Gallivan Reacts To Maziarz Retirement; Downplays Questions Over Campaign Funds

Although he was surprised by it, State Senator Pat Gallivan said the public shouldn’t read into the timing of the retirement of fellow Western New York Republican George Maziarz.

“Senator Maziarz has expressed publically his reasons for retiring that he had been thinking of it for a while, that it was in the best interest of his family and his future and I think unless we see otherwise we have to take that at face value,” Gallivan said.

A report by an anti-corruption panel released in May that showed Maziarz had $140,000 in unspecified campaign expenditures, followed by the revelation his former chief of staff was issued a Federal subpoena has sparked a new conversation over how this money can and should be spent.

“It wasn’t talking about taxpayer dollars. It was talking about voluntary campaign contributions and of course the expenditures of campaign contributions are guided by the Executive Law,” said Gallivan.

Gallivan’s name also appeared on the now defunct Moreland Commission Report.  It showed he had $80,000 in unspecified campaign expenditures dating back more than five years.

“When that happened I directed my campaign staff to look at our filings. We’ve always tried to endeavor to comply with the law but I asked them to look at our filings to ensure that we are in full compliance with the law,” Gallivan said.

Democratic Erie County Board of Elections Commissioner Dennis Ward said there’s a lot of gray area when it comes to campaign finance law in New York State.  He said expenditures from private campaign donations, under $100 don’t have to be itemized.

“That doesn’t mean that you don’t have to keep the records so that if you are audited, at a point down the road, that you have to still have the records for such expenditures,” Ward said.

Ward said the Moreland Commission; even if it was still active, had no power to prosecute.  There are also questions as to whether or not a commission appointed by the executive branch even had the authority to investigate the legislative branch of state government.

“Is it sufficiently clear? No. Our law should be strengthened and it should be tightened up to define a lot more of these expenses that would appear to people to be personal expenditures,” Ward added.

Gallivan hopes the public will keep a few things in mind before passing judgment solely on the findings of the Moreland Commission.

“My understanding is that they looked at the campaign filings of every member of the the legislature so in some way shape or form everybody was looked at, some questions were raised and that’s ok that some questions were raised because that gives you a chance to make sure you’re doing things the right way and again I’m confident that our filing, after review, are fully up to snuff and are in full compliance with the law,” Gallivan added.

Bharara: Elected Officials Serve The Public, Not Their Families

The son of Sen. Tom Libous pleaded not guilty to six federal counts of filing false tax returns and obstruction and was arraigned on $50,000 bail.

Matthew Libous is accused of using the under reported income from a minority stake in Wireless Construction Solutions for a variety of personal uses, including iTunes downloads, casino trips, tanning, spa treatments, a gym membership and even an Internet data site, according to the indictment unsealed Monday.

Between 2008 and 2011, Matthe Libous is accused of failing to report more than $200,000 in income to the IRS.

Sen. Tom Libous faces one count of making a false statement to the FBI stemming from an investigation in whether he arranged for his son to receive a job at a prominent Westchester COunty law firm paid for by a lobbying organization.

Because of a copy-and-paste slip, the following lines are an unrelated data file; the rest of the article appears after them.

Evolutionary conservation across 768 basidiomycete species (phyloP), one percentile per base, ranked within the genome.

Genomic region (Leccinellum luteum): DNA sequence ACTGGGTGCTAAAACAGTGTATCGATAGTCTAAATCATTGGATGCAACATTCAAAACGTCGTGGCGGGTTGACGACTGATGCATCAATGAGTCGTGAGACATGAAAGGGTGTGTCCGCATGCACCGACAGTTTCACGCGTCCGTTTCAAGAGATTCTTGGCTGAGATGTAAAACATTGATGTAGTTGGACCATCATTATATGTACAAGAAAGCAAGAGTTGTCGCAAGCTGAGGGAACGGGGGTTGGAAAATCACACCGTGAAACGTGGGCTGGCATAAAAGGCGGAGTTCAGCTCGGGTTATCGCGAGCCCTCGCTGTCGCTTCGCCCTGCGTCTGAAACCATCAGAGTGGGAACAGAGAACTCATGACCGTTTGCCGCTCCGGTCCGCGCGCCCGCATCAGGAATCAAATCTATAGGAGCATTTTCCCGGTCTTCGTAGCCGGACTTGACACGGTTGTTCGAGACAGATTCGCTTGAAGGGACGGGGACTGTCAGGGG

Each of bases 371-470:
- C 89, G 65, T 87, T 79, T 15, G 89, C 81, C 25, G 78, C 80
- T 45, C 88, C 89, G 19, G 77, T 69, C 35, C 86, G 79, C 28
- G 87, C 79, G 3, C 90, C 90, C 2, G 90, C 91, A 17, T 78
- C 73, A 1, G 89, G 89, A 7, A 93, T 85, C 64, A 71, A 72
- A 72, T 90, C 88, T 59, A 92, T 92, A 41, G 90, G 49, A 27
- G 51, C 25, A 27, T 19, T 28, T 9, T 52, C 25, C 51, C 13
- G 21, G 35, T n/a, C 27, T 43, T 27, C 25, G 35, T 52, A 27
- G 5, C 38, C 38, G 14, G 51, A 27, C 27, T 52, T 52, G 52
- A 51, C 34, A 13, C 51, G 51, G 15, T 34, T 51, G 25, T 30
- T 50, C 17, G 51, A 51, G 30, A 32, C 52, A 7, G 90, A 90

“As alleged, Thomas Libous took advantage of his position as Senator and Chairman of the Transportation Committee by corruptly causing lobbyists, who wanted Libous’s influence to benefit their clients, to funnel money through a law firm to his son where Libous has gotten his son a position,” U.S. Attorney Preet Bharara said in a statement. “He then tried to cover up his corrupt conduct by lying to FBI Agents about his knowledge of his son’s arrangement with the firm, as the Indictment describes. Public servants should serve the public first, not themselves and their families. This Office will continue to pursue elected officials who attempt to take corrupt advantage of their positions.”

A Dubious Record Is Set

With the resignation last week of Assemblywoman Gabriela Rosa after it was revealed she was in a “sham” marriage, she became the sixth state lawmaker to leave office during the 2013-14 legislative term in office — a record high since the 1999-2000 class.

That’s according to a report compiled by Citizens Union, which found 26 lawmakers since the turn of the last century have left office under an ethical or legal cloud of misconduct, due to a range of wrongdoing including sexual harassment, bribery and misdirected member items.

Many of those lawmakers — such as Assemblyman William Boyland — were automatically forced out of office when they were convicted of felony charges.

Of course, the next class of state lawmakers haven’t been elected just yet, meaning those who face legal and ethical troubles could make that figure grow. Sens. Malcolm Smith and John Sampson are facing separate corruption charges (as well as primary challenges).

Assemblyman Micah Kellner, who was stripped of his Albany and district offices along with his staff budget after new allegations of harassment arose, is fighting the sanctions from Assembly Speaker Sheldon Silver. He plans to serve out the rest of his legislative term.

The record is set, too, after lawmakers in 2011 and then this past March approved various anti-corruption measures that created new ethics regulators, strengthened anti-bribery laws and an independent enforcement counsel at the state Board of Elections.

The most recent effort to bring corruption to light — the Moreland Commission on Public Corruption — was disbanded by Gov. Andrew Cuomo following the latest ethics agreement, which his critics have pounced on.

CU TurnoverResearch Ethical Criminal Issues June 27 2014 by Nick Reisman

Lawmakers Told To Save Their Moreland Records

U.S. Attorney Preet Bharara’s office is instructing the state Legislature to save documents relating to the now-defunct Moreland Commission on Public Corruption’s probe.